The Geostationary Operational Environmental Satellite (GOES) program is a joint effort involving NASA and National Oceanic and Atmospheric Administration (NOAA). The GOES satellites enable meteorologists to observe and predict local weather events (thunderstorms, tornadoes, fog, hurricanes, floods, and other severe weather events). GOES observations have also been helpful in terms of monitoring events such as dust storms, volcanic eruptions, and forest fires. [1] Images from GOES satellites may be viewed through NOAA or the NASA Earth Science Office.

Goes Fleet And Satellite Status

GOES satellites are designated with a letter prior to launch, but once a satellite has achieved orbit, it is assigned a number. The status of all GOES satellites is available here.

GOES satellites A-M/1-12 have all been decommissioned, and GOES-N (GOES-13) is inactive. GOES satellites currently in operation include GOES-O (GOES 14), GOES-P (GOES 15), GOES-R (GOES 16), and GOES-S (GOES 17). GOES 17 is the most recently launched GOES satellite, launched March 1, 2018, and is in operation as GOES West. GOES 16 is in operation as GOES East, with GOES 15 in operation as GOES West backup and GOES 14 operational as an on-orbit spare. GOES-T is scheduled for launch in December 2021, while GOES-U has a launch commitment date as the first quarter of fiscal year (FY) 2025. [3]

Goes-S Series

NASA launched the GOES-S into orbit for NOAA on March 1, 2018. The intent of the GOES-S spacecraft is to give meteorologists additional tools to improve the detection and observation of environmental phenomena, which directly affect public safety and protection of property.

GOES-S is the second in the GOES-R Series of next-generation weather satellites, and was renamed GOES-17 when it reached geostationary orbit. NASA sources note that GOES-17 plays a crucial role in U.S. weather monitoring and forecasting, and resides in a geostationary position over the Pacific Ocean to provide imagery and data to improve weather forecasts for the western continental U.S., Alaska, Hawaii, and Pacific Ocean to New Zealand. [4]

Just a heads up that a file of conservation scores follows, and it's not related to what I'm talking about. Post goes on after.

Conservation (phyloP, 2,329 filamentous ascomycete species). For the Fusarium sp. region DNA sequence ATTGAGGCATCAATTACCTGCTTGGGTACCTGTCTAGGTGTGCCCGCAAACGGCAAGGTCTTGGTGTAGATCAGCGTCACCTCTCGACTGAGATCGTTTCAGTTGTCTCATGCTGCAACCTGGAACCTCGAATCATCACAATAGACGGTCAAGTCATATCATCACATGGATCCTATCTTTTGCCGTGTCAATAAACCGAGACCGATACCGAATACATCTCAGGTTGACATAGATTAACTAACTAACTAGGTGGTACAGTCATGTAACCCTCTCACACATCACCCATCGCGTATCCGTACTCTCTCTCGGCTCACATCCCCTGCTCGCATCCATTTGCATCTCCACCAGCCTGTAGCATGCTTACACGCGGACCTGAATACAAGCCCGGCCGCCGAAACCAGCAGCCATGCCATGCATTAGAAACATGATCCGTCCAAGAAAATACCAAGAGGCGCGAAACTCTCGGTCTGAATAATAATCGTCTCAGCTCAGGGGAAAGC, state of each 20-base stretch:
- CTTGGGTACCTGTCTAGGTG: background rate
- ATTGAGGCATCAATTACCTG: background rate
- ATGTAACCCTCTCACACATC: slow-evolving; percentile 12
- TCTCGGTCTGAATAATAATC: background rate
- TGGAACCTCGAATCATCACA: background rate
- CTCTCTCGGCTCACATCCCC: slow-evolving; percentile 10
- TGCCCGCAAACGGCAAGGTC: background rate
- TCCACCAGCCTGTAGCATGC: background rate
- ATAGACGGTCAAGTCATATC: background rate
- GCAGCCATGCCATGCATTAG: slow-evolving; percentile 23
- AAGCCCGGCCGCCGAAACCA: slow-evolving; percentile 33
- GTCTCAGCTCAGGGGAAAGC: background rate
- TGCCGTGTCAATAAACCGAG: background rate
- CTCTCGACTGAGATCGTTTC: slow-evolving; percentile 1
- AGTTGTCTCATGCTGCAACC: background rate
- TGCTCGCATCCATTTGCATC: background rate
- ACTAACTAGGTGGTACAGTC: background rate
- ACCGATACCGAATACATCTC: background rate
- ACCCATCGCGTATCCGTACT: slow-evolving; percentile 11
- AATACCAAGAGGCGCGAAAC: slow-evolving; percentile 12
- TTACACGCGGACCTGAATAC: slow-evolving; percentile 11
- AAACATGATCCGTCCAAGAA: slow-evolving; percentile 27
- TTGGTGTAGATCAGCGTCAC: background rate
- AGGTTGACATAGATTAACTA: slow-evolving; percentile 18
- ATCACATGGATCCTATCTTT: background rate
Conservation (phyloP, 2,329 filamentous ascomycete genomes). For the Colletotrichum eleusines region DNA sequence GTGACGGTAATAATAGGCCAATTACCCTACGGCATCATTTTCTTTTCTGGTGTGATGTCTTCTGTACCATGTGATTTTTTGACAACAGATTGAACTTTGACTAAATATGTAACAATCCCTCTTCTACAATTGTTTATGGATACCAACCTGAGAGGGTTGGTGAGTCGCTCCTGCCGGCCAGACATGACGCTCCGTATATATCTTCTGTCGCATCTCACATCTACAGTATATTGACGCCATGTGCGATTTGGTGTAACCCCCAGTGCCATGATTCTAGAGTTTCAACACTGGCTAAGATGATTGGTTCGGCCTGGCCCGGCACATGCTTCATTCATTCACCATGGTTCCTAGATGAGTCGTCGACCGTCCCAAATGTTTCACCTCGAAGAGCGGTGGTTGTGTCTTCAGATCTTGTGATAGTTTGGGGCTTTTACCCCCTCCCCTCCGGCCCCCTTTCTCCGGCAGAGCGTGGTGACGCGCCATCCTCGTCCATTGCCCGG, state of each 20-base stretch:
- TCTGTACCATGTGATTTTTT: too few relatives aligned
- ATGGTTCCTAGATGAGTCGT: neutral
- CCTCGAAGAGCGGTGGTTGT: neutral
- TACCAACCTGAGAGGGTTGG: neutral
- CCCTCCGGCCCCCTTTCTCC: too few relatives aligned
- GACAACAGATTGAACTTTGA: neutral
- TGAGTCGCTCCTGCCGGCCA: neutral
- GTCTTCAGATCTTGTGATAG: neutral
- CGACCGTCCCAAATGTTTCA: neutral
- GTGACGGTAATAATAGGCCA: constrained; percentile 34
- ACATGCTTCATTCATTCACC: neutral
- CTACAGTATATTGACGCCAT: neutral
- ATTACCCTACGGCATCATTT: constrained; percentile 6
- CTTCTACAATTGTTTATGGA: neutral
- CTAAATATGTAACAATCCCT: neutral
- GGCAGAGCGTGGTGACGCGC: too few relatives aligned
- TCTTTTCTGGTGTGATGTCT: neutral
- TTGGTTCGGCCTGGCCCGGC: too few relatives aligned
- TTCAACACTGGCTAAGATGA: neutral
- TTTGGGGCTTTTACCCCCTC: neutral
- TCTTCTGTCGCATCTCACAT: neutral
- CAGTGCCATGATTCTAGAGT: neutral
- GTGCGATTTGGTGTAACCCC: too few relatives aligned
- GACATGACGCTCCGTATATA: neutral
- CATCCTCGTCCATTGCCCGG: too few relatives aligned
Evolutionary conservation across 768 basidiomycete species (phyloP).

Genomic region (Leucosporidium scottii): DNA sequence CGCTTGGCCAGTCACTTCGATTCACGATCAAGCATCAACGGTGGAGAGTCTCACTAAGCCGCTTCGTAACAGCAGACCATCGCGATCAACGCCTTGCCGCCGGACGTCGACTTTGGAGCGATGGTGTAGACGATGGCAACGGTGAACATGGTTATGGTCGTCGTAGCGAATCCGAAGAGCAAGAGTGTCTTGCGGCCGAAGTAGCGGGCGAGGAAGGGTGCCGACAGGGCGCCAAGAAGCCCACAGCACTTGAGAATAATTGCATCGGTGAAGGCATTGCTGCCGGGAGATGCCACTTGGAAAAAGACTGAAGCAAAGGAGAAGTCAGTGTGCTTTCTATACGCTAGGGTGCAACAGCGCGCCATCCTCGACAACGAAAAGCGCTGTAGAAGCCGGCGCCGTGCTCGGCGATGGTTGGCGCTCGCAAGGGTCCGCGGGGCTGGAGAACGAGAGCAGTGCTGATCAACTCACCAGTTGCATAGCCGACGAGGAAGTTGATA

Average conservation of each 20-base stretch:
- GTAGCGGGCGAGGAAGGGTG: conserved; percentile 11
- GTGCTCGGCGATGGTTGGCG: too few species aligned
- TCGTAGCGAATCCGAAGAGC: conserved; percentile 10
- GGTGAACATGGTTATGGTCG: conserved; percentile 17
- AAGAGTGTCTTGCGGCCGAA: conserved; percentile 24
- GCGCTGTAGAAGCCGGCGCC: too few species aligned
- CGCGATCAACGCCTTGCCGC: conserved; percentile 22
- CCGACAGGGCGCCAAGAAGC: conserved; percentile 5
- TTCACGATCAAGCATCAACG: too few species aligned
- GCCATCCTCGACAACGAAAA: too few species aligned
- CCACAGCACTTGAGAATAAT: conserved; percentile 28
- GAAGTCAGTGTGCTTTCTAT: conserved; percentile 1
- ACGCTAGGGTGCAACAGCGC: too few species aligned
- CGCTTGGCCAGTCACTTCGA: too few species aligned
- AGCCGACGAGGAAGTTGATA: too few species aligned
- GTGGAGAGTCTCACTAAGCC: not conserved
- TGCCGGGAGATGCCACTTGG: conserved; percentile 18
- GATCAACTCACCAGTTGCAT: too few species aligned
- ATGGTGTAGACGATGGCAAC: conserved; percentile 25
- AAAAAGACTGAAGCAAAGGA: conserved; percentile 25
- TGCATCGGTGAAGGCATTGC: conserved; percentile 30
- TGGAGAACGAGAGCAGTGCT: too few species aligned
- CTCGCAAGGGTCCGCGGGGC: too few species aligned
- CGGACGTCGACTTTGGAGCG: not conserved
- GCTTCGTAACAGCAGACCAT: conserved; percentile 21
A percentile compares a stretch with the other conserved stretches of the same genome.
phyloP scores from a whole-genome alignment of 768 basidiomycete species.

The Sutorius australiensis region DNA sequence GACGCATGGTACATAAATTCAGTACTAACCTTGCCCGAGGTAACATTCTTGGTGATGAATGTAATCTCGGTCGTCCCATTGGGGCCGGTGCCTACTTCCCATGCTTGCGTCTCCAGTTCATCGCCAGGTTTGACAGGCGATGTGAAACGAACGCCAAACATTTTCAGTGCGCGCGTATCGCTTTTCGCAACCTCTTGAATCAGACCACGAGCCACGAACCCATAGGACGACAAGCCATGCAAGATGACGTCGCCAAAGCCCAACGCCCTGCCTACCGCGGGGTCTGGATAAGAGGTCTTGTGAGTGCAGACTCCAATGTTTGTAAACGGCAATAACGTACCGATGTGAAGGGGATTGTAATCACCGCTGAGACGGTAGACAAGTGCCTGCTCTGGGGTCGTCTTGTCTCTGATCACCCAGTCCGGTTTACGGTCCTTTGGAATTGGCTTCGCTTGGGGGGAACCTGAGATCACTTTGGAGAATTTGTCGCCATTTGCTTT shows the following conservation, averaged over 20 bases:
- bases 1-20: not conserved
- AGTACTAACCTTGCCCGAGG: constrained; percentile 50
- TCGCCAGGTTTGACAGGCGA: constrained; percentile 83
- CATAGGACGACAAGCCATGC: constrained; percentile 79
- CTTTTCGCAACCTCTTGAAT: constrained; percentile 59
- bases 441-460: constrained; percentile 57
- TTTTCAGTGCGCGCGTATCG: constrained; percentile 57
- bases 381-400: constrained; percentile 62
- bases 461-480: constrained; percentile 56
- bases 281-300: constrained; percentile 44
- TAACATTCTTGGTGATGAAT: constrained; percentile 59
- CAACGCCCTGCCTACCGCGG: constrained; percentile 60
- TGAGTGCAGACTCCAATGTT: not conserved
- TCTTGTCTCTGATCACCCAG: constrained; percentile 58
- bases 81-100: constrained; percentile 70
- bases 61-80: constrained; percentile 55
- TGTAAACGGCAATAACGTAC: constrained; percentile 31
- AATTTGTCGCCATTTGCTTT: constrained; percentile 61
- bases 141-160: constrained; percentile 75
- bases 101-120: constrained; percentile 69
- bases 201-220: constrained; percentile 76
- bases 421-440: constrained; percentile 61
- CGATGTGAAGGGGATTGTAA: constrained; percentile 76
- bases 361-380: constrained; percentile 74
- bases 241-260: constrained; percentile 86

Key Stakeholders

Specific to spacecraft oversight, NOAA manages the GOES-R Series Program through an integrated NOAA/NASA office and oversee the acquisition of the program ground system. Additionally, NASA oversees the acquisition of the spacecraft, instruments and launch vehicles; while Lockheed Martin Space Systems is responsible for spacecraft development, integration and testing. Mission operations are performed at NOAA’s Satellite Operations facility in Maryland; Harris Corp. provides the main instrument payload for the Advanced Baseline Imager and the ground system, including the antenna system for data receipt; and Colorado’s United Launch Alliance provides the Atlas V launch service. NASA’s Launch Services Program (LSP), which is based at Kennedy Space Center in Florida, manages the agency’s efforts to commercially provide rockets for specific missions. [5]


There are three main categories of GOES-S series instruments: NADIR pointing (ABI and GLM); solar pointing (EXIS and SUVI); and in-situ (SEISS and MAG).

  • Advanced Baseline Imager (ABI): The ABI is the primary instrument used for imaging Earth’s weather, oceans, and the environment. The instrument will view the Earth with 16 different spectral bands, which includes two visible channels, four near-infrared (NIR) channels, and ten infrared (IR) channels. ABI is a multi-channel, passive imaging radiometer that observes the western hemisphere and provides variable area imagery and radiometric information of the Earth’s surface, atmosphere, and cloud cover. [6]
  • Extreme Ultraviolet and X-Ray Irradiance Sensors (EXIS): EXIS is an instrument used to monitor solar irradiance in the upper atmosphere. There are two main sensors on board EXIS—the Extreme Ultraviolet Sensor (EUVS) and the X-Ray Sensor (XRS)—which help scientists monitor activity on the sun. XRS monitors solar flares and helps to predict solar proton events that can penetrate the Earth’s magnetic field. EUVS measures changes in solar extreme ultraviolet (UV) irradiance. [7]
  • Geostationary Lightning Mapper (GLM): GLM is a single-channel, NIR optical transient detector that can detect changes in an optical scene, indicating the presence of lightning. GLM collects information such as the frequency, location, and extent of lightning discharges to identify severe thunderstorms and tropical cyclones. [8]
  • Magnetometer (MAG): The GOES-R series MAG provides measurements of the space environment magnetic field that controls charged particle dynamics in the outer region of the magnetosphere. The MAG plays a role with regard to NOAA’s space weather operations, as it provides information on the level of geomagnetic activity and permits the detection of sudden magnetic storms. [9]
  • Space Environment In-Situ Suite (SEISS): SEISS is comprised of four sensors that monitor proton, electron, and heavy ion fluxes in the magnetosphere. The information from SEISS is used for hazard assessment and to warn of high flux events, which can mitigate damage to radio communications. SEISS sensors include the Energetic Heavy Ion Sensor (EHIS), Magnetospheric Particle Sensors – High and Low (MPS-LO and MPS-HI), and the Solar and Galactic Proton Sensor (SGPS). [10]
  • Solar Ultraviolet Imager (SUVI): SUVI is a telescope that monitors the sun in the extreme UV wavelength range. SUVI enables the NOAA Space Weather Prediction Center to provide early space weather warnings to electric power companies, telecom providers, and satellite operators. [11]

Updated October 2020 by Kristin Stiner